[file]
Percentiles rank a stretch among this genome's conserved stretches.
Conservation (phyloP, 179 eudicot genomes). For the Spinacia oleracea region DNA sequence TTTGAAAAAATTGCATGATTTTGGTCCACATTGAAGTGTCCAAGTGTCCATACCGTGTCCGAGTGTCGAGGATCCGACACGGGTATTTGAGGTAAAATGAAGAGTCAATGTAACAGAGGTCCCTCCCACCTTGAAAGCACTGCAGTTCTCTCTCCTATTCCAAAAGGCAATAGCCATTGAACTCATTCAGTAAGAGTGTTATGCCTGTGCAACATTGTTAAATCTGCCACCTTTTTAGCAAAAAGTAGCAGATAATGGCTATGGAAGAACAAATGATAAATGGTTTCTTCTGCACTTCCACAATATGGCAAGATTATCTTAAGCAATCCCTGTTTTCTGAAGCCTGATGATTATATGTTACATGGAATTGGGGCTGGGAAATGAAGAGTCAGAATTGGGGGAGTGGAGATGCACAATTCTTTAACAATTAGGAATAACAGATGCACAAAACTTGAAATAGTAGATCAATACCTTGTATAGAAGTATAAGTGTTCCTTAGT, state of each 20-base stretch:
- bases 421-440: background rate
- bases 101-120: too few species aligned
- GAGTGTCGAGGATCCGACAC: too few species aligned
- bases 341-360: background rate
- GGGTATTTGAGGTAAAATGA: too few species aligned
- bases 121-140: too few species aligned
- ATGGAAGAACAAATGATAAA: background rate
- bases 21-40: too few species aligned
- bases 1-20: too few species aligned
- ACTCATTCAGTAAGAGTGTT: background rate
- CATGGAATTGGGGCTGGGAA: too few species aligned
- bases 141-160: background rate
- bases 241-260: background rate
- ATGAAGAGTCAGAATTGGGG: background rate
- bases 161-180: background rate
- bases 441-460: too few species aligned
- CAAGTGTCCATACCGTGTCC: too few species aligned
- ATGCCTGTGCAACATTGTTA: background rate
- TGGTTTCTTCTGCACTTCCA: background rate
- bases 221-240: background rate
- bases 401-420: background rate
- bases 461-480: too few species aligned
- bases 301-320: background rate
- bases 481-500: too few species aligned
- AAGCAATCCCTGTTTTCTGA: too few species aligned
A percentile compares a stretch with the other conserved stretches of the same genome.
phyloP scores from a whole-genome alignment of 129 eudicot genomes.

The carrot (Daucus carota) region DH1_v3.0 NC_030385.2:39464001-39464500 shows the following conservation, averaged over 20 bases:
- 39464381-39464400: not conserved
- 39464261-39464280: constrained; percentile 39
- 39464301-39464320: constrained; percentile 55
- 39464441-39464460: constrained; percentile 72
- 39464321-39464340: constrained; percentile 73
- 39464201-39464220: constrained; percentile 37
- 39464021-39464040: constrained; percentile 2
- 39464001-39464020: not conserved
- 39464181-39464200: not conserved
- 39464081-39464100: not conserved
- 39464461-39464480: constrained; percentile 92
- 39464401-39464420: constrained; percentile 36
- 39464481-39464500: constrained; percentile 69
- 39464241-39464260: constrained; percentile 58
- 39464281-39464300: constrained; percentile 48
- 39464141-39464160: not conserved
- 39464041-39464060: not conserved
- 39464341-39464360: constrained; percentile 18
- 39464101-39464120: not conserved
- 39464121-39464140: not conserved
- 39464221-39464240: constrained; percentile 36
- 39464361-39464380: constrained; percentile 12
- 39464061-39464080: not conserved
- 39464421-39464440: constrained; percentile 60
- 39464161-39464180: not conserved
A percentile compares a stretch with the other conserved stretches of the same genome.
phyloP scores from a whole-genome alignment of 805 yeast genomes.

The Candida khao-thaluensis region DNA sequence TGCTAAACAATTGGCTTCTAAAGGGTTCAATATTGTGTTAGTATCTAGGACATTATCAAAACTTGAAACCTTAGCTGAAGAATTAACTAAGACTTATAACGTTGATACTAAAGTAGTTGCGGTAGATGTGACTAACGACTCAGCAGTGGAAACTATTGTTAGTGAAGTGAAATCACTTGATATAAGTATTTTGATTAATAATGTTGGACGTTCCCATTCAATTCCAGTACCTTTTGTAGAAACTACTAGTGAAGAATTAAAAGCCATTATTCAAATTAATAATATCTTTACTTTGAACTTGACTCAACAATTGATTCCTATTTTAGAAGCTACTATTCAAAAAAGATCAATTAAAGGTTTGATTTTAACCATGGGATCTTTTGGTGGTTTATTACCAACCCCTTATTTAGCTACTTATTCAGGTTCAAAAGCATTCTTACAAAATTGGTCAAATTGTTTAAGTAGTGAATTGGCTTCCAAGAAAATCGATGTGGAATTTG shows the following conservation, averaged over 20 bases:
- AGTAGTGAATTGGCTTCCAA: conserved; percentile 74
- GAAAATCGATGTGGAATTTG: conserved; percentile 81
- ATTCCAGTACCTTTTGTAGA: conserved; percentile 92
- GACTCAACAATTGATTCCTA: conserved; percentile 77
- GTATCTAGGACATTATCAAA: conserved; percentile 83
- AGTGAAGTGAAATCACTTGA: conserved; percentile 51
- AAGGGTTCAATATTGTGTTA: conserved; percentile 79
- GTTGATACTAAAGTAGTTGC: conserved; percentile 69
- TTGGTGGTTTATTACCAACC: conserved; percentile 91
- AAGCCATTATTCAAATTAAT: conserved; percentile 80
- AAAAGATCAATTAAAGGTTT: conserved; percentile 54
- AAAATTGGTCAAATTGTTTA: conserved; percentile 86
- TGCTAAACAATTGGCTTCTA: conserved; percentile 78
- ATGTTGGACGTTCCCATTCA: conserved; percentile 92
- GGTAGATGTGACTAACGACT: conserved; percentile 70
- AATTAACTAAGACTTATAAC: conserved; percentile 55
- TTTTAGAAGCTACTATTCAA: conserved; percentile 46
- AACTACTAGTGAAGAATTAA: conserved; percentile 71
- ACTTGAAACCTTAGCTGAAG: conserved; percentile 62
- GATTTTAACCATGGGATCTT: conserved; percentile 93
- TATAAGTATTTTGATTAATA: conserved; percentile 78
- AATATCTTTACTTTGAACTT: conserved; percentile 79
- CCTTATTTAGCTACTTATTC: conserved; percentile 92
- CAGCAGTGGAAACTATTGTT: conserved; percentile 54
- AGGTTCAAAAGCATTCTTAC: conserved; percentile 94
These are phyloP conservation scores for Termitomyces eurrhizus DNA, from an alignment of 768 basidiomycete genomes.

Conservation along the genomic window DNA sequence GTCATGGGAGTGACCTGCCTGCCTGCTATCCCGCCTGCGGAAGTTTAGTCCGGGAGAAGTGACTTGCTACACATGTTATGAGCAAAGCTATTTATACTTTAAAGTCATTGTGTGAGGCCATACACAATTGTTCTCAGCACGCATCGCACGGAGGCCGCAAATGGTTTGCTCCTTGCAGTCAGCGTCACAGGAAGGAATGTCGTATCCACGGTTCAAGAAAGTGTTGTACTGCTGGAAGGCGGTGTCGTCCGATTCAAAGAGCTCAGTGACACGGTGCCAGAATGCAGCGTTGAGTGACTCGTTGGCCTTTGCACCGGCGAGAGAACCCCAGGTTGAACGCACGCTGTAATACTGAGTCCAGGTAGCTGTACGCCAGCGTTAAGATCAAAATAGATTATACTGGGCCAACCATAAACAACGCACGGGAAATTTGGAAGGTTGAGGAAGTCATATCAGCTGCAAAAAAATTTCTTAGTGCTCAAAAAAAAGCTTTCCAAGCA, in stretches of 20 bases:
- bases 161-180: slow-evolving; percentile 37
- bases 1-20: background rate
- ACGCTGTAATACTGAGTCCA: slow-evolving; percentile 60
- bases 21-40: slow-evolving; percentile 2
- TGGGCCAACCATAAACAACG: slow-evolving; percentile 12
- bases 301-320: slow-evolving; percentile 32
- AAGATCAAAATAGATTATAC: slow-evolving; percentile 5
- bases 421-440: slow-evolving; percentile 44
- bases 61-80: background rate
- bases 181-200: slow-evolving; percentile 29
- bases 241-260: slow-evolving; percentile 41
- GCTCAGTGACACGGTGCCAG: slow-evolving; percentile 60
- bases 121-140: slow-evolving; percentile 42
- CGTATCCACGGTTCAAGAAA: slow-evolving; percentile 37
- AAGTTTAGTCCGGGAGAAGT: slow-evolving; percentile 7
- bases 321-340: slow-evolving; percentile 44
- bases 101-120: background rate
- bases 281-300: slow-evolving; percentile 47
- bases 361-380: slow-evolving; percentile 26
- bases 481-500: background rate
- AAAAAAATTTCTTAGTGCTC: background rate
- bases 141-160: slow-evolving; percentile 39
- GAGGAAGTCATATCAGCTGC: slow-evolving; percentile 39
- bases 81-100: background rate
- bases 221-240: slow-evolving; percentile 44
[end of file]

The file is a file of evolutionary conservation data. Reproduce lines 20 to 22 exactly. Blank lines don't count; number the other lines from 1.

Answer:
- ATGCCTGTGCAACATTGTTA: background rate
- TGGTTTCTTCTGCACTTCCA: background rate
- bases 221-240: background rate